Facebook wins a Depth Camera System Patent for their Future Smartglasses Device aimed at Replacing Smartphones
In late December Patently Apple posted a report titled "Facebook has been working on Smartglasses to Replace Smartphones that includes a secret new OS to make it happen." A Facebook spokeswoman stated at the time that Facebook's planned operating system will reportedly be focused on both current and future products, such as augmented-reality glasses.
With Apple's iOS and Google's Android dominating the last decade, Andrew Bosworth, Facebook’s head of hardware told The Information news site that "We really want to make sure the next generation has space for us" referring to their future OS and added that "We don’t think we can trust the marketplace or competitors to ensure that’s the case. And so we’re going do it ourselves."
With that as our context, Patently Apple will begin covering Facebook's patents on smartglasses that are aimed at challenging Apple's iPhone and Google's Pixel.
On the flip side, Apple intends to invade Facebook's Oculus space in the not-too-distant future and so some of Facebook's HMD patents will be covered on Patently Apple while the majority of them will be posted on our Patently Mobile blog.
Yesterday, Facebook was granted patent 10,630,925 that relates to depth sensing, and specifically relates to depth determination using polarization of light and a camera assembly with augmented pixels each having multiple gates and local storage locations.
The Facebook patent notes that in order to achieve a compelling user experience in artificial reality systems (Mixed Reality, AR & VR), it is essential to rely on an accurate and efficient camera for sensing a three-dimensional (3D) surrounding environment.
However, it is challenging to design a depth camera having a high performance and low computational power, which is also robust to the environment, flexible to operate, and have a compact form factor.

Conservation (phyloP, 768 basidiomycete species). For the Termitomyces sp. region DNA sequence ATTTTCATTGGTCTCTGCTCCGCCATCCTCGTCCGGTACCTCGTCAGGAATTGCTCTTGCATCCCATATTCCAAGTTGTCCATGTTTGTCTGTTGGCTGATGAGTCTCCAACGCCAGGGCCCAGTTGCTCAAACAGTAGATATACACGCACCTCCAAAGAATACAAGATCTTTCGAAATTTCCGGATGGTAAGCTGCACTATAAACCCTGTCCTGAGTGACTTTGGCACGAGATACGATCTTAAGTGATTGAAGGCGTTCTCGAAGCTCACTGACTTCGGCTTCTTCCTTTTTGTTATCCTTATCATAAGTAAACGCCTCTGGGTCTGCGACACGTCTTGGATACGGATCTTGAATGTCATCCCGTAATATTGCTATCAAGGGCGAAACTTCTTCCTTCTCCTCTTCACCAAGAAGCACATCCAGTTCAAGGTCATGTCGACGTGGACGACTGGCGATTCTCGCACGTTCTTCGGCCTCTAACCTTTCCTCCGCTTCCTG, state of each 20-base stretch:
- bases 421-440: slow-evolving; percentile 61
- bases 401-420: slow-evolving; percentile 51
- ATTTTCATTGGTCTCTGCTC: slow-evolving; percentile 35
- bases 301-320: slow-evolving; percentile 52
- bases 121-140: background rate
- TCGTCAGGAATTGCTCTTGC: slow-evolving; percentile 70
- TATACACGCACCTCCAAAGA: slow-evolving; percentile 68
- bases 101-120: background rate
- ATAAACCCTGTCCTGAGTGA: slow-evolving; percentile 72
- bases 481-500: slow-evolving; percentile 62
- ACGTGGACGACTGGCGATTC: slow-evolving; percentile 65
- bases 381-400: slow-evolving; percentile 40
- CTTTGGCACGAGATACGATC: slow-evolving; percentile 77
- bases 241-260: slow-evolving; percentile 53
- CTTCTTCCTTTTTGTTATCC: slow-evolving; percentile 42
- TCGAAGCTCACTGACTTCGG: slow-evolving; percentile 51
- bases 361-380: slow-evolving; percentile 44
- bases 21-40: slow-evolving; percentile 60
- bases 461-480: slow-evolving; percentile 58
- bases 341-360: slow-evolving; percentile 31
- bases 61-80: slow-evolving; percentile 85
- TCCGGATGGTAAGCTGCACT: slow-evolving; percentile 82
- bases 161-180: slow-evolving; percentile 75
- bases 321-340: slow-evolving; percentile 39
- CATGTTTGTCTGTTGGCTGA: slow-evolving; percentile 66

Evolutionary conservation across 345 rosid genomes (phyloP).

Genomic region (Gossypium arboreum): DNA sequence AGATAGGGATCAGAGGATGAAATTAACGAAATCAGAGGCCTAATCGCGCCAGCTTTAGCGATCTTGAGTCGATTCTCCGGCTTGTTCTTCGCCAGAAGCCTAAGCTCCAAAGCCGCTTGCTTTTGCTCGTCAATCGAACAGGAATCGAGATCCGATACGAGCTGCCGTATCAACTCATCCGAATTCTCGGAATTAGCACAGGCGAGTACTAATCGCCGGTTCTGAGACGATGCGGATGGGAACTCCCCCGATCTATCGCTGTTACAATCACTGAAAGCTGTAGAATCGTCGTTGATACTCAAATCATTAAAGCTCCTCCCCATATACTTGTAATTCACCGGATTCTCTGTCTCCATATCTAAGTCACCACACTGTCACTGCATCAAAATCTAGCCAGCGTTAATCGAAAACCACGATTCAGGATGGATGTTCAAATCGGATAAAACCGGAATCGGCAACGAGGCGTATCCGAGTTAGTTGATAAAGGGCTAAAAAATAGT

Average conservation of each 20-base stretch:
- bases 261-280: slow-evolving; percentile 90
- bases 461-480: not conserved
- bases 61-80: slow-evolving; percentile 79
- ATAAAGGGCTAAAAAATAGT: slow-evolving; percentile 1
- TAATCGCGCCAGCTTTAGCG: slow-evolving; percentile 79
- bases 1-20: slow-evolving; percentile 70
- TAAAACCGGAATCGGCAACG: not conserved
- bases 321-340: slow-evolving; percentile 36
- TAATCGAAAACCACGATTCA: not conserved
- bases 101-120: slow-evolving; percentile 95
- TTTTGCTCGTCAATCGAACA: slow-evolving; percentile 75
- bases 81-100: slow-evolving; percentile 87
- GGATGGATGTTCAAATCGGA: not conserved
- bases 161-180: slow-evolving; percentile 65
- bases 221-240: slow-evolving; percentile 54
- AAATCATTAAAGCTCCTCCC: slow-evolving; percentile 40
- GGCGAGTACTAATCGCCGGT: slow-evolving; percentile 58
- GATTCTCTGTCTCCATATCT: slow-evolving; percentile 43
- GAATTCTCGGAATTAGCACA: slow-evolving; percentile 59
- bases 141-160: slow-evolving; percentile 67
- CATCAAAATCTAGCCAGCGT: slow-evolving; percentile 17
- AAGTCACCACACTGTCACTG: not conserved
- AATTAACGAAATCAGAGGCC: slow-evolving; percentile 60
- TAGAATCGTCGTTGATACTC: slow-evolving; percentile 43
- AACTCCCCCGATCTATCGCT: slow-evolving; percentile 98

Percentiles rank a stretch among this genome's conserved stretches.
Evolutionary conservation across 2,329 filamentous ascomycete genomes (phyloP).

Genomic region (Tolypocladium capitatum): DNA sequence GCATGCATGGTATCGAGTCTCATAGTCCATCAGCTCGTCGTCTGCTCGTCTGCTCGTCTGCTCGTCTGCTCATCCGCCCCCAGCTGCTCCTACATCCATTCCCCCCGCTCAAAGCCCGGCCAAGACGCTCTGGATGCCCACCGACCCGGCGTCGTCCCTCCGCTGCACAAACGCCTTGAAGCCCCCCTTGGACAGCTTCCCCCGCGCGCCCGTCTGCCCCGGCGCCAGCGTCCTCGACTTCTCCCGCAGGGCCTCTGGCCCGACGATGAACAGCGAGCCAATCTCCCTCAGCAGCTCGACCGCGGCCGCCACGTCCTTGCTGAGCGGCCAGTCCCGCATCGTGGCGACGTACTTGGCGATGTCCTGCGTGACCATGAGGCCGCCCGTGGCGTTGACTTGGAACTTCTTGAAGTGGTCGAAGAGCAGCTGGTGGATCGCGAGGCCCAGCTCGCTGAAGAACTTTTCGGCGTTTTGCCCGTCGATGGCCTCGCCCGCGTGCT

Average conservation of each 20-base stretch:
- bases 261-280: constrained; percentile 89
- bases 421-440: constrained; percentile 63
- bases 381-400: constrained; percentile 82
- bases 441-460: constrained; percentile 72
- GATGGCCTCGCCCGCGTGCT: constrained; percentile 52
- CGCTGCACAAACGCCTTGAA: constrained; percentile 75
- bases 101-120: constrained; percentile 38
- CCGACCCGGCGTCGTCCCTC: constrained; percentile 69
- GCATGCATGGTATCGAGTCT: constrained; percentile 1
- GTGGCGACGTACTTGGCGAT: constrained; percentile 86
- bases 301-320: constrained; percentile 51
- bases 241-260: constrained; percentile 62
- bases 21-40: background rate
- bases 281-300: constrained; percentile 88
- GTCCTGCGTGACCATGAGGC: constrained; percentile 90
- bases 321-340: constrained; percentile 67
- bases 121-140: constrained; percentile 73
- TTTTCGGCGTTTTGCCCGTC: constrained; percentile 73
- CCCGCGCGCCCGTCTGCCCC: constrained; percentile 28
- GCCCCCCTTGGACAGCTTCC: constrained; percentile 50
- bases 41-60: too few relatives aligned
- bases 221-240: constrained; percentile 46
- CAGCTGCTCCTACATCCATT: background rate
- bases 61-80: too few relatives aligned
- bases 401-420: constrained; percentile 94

Moreover, conventional methods for depth sensing typically involve either a triangulation or time of flight based depth determination, and have several drawbacks. For example, the triangulation based methods generally have a high computational cost to generate a depth map that involves rectification and searching for corresponding points using a pair of stereo images.
The depth resolution achieved with the triangulation-based methods also relies on a baseline (e.g., distance between source and camera), and a size of the baseline increases with increasing depth. The time-of-flight methods for depth sensing experience a limited lateral resolution due to a limited number of pixels in conventional sensors.
Facebook's invention is to provide a better solution. Facebook states that their Depth Camera Assembly (DCA) will determine depth information associated with one or more objects in a local area.
The DCA comprises a light source assembly, a camera assembly, and a controller. The light source assembly is configured to project pulses of light into a local area, wherein each pulse of light has a respective polarization type of a plurality of polarization types. The camera assembly is configured to image a portion of the local area illuminated with the pulses of light.
The camera assembly includes a plurality of augmented pixels, wherein each augmented pixel has a plurality of gates and at least some of the gates have a respective local storage location.
An exposure interval of the camera assembly is divided into intervals and some of the intervals are synchronized to the projected pulses of light such that each respective local storage location stores image data associated with a different polarization type.
The controller is configured to determine depth information for the local area based in part on the polarization types associated with the image data stored in respective local storage locations.
An eyeglass-type platform, like the smartglasses in patent FIG. 1 below, represents a Near-Eye Display (NED) or some other type of a headset can further integrate the DCA.
The NED further includes a display and an optical assembly. The NED may be part of an artificial reality system. The display of the NED is configured to emit image light. The optical assembly of the NED is configured to direct the image light to an eye-box of the NED corresponding to a location of a user's eye. The image light may comprise the depth information for the local area determined by the DCA.
Facebook's patent FIG 1 below is a diagram of a near-eye-display (NED); FIG. 2 is a cross-section of an eyewear of the NED in FIG. 1, which may include a depth camera assembly (DCA).
Facebook's patent FIG. 3A below is an example sensor having a plurality of augmented pixels, which may be part of the Depth Camera Assembly (DCA) in FIG. 2; FIG. 3B is an example augmented pixel of the sensor in FIG. 3A.
Engineers and/or the technical savvy could check out the finer details of Facebook's invention under granted patent 10,630,925 here.
One of the inventors listed is Michael Anthony Hall, Technical Lead, 3D Cameras and Sensors. He was the Optical Scientist at Facebook Reality Labs. Hall previously worked at Microsoft as a Senior Optical Engineer that worked on HoloLens|Xbox|Kinect.